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The new RCUK draft Open Access mandate

March 19th, 2012 | Posted by rmounce in Open Access - (Comments Off on The new RCUK draft Open Access mandate)

Research Councils UK (RCUK) – a partnership of seven core UK research funding bodies (AHRC, BBSRC, EPSRC, ESRC, MRC, NERC, and STFC), has recently released a very welcome draft policy document detailing their proposed Open Access mandate, for all research which they help fund.

The new proposed policies include (quoting from the draft):

  • Peer reviewed research papers which result from research that is wholly or partially funded by the Research Councils must be published in journals which are compliant with Research Council policy on Open Access.
  • Research papers which result from research that is wholly or partially funded by the Research Councils should ideally be made Open Access on publication, and must be made Open Access after no longer than the Research Councils’maximum acceptable embargo period. [6 months for all except AHRC & ESRC for which 12 months is the maximum delay permitted].
  • researchers are strongly encouraged to publish their work in compliance with the policy as soon as possible. [added emphasis, mine]

As a researcher funded by BBSRC myself – I’m thrilled to read this document.

It shows a clear understanding of the issues, including explicit statements on the need of different types of access – both manual AND automated:

The existing policy will be clarified by specifically stating that Open Access includes unrestricted use of manual and automated text and data mining tools. Also, that it allows unrestricted re-use of content with proper attribution – as defined by the Creative Commons CC-BY licence

 

But as a strong supporter of the Panton Principles for Open Data in Science, and Science Code Manifesto, I’m a little disappointed that the policy improvements with respect to data and code access are comparatively minor. Such underlying research materials need only be ‘accessible’ with few further stipulations as to how. AFAIK this allows researchers to make their data available via pigeon-transport (only) on Betamax tapes, 10 years after the data was generated *if there is no ‘best practice’ standard in one’s field.

The BBSRC’s data sharing policy for example seems to favour cost-effectiveness over transparency: “It should also be cost effective and the data shared should be of the highest quality.” and maddeningly seems to give researchers ownership over data, even though the data was obtained using BBSRC-funding: “Ownership of the data generated from the research that BBSRC funds resides with the investigators and their institutions.” This seems rather devoid of logic to me – if taxpayers paid for this data to be created, surely they should have some ownership of it? Finally ”Where best practice does not exist, release of data within three years of its generation is suggested.” 3 years huh? And that’s only a suggestion! Does anyone actually check that data is made available after those 3 years? I suspect not.

Admittedly, it would be hard to create a good one-size fits all policy, and policing it would cost more money, but I do feel that data & code sharing policies could be tightened-up in places, to enable more frictionless sharing, re-using and building-on previous research outputs.

So all in all this is a great step in the right direction towards Open Scholarship, particularly for BBB-compliant Open Access.

Related reactions and comments which are highly worth reading include posts by Casey Bergman, Peter Suber, and Richard Van Noorden.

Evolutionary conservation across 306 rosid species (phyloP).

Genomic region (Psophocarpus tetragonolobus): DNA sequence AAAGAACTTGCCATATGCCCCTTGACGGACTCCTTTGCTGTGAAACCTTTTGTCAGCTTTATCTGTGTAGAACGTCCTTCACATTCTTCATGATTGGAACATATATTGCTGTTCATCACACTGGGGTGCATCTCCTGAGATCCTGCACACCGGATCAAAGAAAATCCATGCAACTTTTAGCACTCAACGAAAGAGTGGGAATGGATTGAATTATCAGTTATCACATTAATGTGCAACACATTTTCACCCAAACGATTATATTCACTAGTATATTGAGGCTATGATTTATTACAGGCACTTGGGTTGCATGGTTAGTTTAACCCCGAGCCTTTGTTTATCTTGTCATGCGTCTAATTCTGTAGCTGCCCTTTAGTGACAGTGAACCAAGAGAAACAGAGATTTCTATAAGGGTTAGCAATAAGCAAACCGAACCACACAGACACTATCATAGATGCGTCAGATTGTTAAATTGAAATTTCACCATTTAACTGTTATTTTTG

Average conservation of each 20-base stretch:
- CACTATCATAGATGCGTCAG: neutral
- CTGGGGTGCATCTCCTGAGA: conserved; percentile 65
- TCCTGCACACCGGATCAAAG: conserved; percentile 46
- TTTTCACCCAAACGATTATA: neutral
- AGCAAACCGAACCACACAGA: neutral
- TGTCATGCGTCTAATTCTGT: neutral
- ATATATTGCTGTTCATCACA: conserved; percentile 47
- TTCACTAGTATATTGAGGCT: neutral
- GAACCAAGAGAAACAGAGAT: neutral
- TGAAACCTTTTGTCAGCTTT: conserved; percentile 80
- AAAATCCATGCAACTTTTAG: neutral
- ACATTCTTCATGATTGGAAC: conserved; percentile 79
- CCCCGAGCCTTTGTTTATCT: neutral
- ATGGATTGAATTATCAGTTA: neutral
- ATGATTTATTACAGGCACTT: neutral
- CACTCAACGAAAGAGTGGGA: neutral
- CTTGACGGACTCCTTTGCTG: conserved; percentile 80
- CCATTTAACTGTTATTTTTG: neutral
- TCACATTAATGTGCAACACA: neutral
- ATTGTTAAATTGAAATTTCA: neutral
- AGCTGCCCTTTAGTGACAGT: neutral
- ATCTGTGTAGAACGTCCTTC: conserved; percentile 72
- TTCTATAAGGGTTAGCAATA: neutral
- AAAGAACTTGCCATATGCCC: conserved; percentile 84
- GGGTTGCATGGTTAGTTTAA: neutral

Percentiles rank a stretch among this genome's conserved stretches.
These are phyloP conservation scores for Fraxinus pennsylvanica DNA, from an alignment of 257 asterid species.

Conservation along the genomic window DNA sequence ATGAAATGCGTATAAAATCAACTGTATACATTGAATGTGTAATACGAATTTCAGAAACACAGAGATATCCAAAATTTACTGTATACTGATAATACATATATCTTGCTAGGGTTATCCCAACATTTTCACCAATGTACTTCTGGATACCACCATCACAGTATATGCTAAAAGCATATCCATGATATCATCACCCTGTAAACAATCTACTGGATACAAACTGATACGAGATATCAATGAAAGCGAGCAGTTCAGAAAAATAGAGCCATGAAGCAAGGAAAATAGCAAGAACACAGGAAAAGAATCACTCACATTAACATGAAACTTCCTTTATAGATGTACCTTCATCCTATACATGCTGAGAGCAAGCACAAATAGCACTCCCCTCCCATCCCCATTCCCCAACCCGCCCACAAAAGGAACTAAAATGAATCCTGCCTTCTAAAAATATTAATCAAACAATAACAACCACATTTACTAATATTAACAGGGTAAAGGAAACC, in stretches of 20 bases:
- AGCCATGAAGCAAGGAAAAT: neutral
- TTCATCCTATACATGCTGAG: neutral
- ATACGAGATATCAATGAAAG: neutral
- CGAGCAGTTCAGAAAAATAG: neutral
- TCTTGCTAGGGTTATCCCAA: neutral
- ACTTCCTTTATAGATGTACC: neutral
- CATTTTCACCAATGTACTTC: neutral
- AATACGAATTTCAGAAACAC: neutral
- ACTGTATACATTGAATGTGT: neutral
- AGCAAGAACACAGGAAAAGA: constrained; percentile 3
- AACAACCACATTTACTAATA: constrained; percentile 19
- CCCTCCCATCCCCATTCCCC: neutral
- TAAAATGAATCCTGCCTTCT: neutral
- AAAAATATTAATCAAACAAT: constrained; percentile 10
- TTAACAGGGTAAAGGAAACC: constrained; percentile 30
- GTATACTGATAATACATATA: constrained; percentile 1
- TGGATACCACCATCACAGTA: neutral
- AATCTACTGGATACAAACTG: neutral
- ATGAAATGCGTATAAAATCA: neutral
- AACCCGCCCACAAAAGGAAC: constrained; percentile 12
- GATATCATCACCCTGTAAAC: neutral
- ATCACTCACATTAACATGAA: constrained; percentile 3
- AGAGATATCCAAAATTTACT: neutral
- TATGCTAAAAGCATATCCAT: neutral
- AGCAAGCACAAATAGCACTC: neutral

Creative Commons Licence This blog post is licensed under a Creative Commons Attribution 3.0 Unported License, so feel free to redistribute, remix and re-use! All that I ask for is attribution :)

Journal mega-bundles & TheCostOfKnowledge

February 12th, 2012 | Posted by rmounce in Open Access - (Comments Off on Journal mega-bundles & TheCostOfKnowledge)

[Rather than summarise what’s already been said about Elsevier and their for-excessive-profit practices in recent weeks, I’ll just lazily assume you’ve read it all… right then. Here’s what I have to add.]

This post is a real-world anecdote of the problems that Elsevier’s journal bundling & excessive profiteering*** causes. Just one of many reasons which persuaded me to sign my name along with 5,000+ other academics over at The Cost of Knowledge, to register my disapproval of what Elsevier (and other publishers) are doing with scholarly works.

Recently, I discovered to my dismay that my institutional library (University of Bath) had cut it’s subscription (and therefore easy access) to an important journal in my field. Literally, one week I had free access to the journal content, and then the next week I found I didn’t!

The journal is Biology Letters, a general biology journal by Royal Society Publishing [RSP from now on]. **

 

Intellectual property owned by Royal Society Publishing (taken from Wikipedia)

Interestingly RSP take a relatively enlightened stance on Open Access, and have made some interesting statements in the past, such as this gem [from a statement published way back in 2008]:

“…some companies do appear to be making excessive profits from the publication of researchers’ papers”

I think RSP, is a non-profit organisation (source) and hence it doesn’t surprise me that they have such prescient criticism of Elsevier & co to offer. They aren’t in the business of excessive profiteering like some.

So… RSP’s Biology Letters has been cut from our subscriptions budget. Why? – was the very first question I emailed the subject librarian at my institution. To their credit, I got some wonderfully informative replies from our librarian staff – I have no doubt they’ve done their best, given the limited powers they have. Like all institutions, we don’t have an unlimited budget. Something had to be cut, and unfortunately it was our subscription to Biology Letters. Which by the way, would only have cost us £852 for an institutional online-only subscription.

Why was this journal, of which I read/used at least 15 separate articles of in 2011 alone, cut from our subscriptions instead of a journal like… Elsevier’s ‘International Journal of Coal Geology‘?*

I think this is a fair question to ask. Biology Letters has a higher impact factor, not that the journal Impact Factor is a particularly brilliant metric of quality and would cost a lot less (£1107 [Biol. Lett. print version+online] vs 2540 Euros; the current institutional subscription price for the print version ‘International Journal of Coal Geology’). Most damningly of all, I suspect no-one at my institution ever reads this Elsevier journal, feel free to correct me on this – I’m sure I could find plenty of other Elsevier journals that satisfy this last property.

But the answer to this question is of course not relevant to any of 3 rational above points (unfortunately) – Biology Letters can be cut because it’s vulnerable, as it’s not part of a MegaBundle sold by a large for-profit publisher. The International Journal of Coal Geology cannot be cut because access to it comes as part of a ‘Big Deal’ bundle, in which there are some *vital* journals to which we *must* have access to (and the corporation selling access, knows and exploits this). So despite the fact that no one needs it here, that it’s ~2x more expensive, and it has a lower Impact Factor – I have access to this, and many countless other bundled journals I DON’T need, and I DON’T have access to vital articles from another journal I *do* need for my research.